Winter Olympics, Not Just About Medals

Don't forget to like and share! 🙂
Shaun White congratulates Iouri Podladchikov for winning the gold medal in the Snowboard Men's Halfpipe in the 2014 Sochi Winter Olympics. Photo courtesy of today.com

Shaun White congratulates Iouri Podladchikov for winning the gold medal in the Snowboard Men’s Halfpipe in the 2014 Sochi Winter Olympics. Photo courtesy of today.com

This year’s Winter Olympic athletes have shed light on what it means to compete with fairness, good sportsmanship, and integrity.

Athletes train day and night for years to compete in the Olympics. They are the elite when it comes to competing in their particular sporting event. They train to win, but winning is not everything, and many athletes and coaches have recognized that in this year’s games by following the words of the Olympic Creed.

The Olympic Creed states, “The most important thing in the Olympic Games is not to win but to take part, just as the most important thing in life is not the triumph but the struggle. The essential thing is not to have conquered but to have fought well.”

Shaun White came into this year’s Winter Olympics in hopes of bringing back a third gold medal for Team USA in the men’s halfpipe, but his plans didn’t turn out like he hoped for. Shaun White fell short and came in fourth place, which didn’t earn him any medals.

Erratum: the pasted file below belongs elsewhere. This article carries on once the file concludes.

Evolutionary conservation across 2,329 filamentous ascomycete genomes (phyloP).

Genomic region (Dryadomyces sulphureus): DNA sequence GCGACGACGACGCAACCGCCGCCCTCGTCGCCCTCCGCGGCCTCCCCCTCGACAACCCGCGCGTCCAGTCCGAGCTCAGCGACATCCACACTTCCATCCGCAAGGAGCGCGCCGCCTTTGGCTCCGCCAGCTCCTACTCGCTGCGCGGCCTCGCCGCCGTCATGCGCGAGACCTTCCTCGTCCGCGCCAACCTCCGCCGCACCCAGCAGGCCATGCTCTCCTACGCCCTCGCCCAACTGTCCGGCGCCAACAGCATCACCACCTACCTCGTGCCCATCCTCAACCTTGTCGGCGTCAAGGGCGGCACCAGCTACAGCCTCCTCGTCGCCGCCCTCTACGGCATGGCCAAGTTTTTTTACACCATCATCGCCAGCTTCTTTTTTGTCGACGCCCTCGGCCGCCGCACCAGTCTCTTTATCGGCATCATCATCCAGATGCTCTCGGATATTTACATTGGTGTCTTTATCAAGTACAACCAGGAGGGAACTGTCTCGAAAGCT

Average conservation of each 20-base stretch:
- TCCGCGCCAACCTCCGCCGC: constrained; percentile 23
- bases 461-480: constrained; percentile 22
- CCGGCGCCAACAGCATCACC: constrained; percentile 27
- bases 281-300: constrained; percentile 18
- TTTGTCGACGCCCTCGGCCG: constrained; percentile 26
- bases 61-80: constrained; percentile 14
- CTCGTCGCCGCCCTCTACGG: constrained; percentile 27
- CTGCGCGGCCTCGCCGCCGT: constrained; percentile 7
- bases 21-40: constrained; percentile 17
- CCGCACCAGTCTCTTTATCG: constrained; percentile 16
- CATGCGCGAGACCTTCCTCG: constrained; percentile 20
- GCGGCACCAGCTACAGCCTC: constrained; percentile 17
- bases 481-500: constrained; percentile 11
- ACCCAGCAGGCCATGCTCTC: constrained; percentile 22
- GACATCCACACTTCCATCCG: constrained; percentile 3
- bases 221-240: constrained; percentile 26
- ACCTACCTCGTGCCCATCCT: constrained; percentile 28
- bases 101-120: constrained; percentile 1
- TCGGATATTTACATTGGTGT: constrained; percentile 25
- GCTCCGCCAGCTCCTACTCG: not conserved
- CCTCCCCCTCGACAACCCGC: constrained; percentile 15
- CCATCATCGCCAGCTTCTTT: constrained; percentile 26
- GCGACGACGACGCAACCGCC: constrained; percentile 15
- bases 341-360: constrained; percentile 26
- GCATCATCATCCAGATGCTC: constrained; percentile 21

Right after the announcement that Sean White was beat out by three other competitors, he went and gave a big hug and congratulated the gold medalist, Iouri Podladchikov of Switzerland. Shaun White understood that the other athletes outperformed him and instead of getting upset, he only applauded the other competitors for their outstanding performance.

“That is what the entire Olympic experience is about, to show sportsmanship. It’s not just about winning, but instead about the Olympic Spirit,” said Bob Trythall, a professor at Snow College.

During the cross-country semifinal, Anton Gafarov, a Russian cross-country skier, took a hard fall around a tricky turn. The fall resulted in a damaged ski. Gafarov tried to continue the race even though he was two minutes behind all the other competitors. Gafarov’s ski eventually split into two pieces, leaving him with only one ski to ride on.

Justin Wadsworth, a Canadian cross-country coach, stepped out on the track with an extra ski that was intended for his own racer and instead gave it to the Russian skier. This allowed Gafarov to finish the race, and when he crossed the finish line he was met with loud cheers from the Russian crowd.

Examples like these show that the Olympic events are not just about being placed on the podium or breaking world records, but instead about true sportsmanship. Players from all around the globe can compete and all be proud that they were able to take part in one of the most elite sporting events in the world.

This year’s Winter Olympics will come to an end this coming Sunday, and will be followed by the 2016 Summer Olympics in Rio de Janerio, Brazil.

 

Be first to comment

Solve : *
8 + 6 =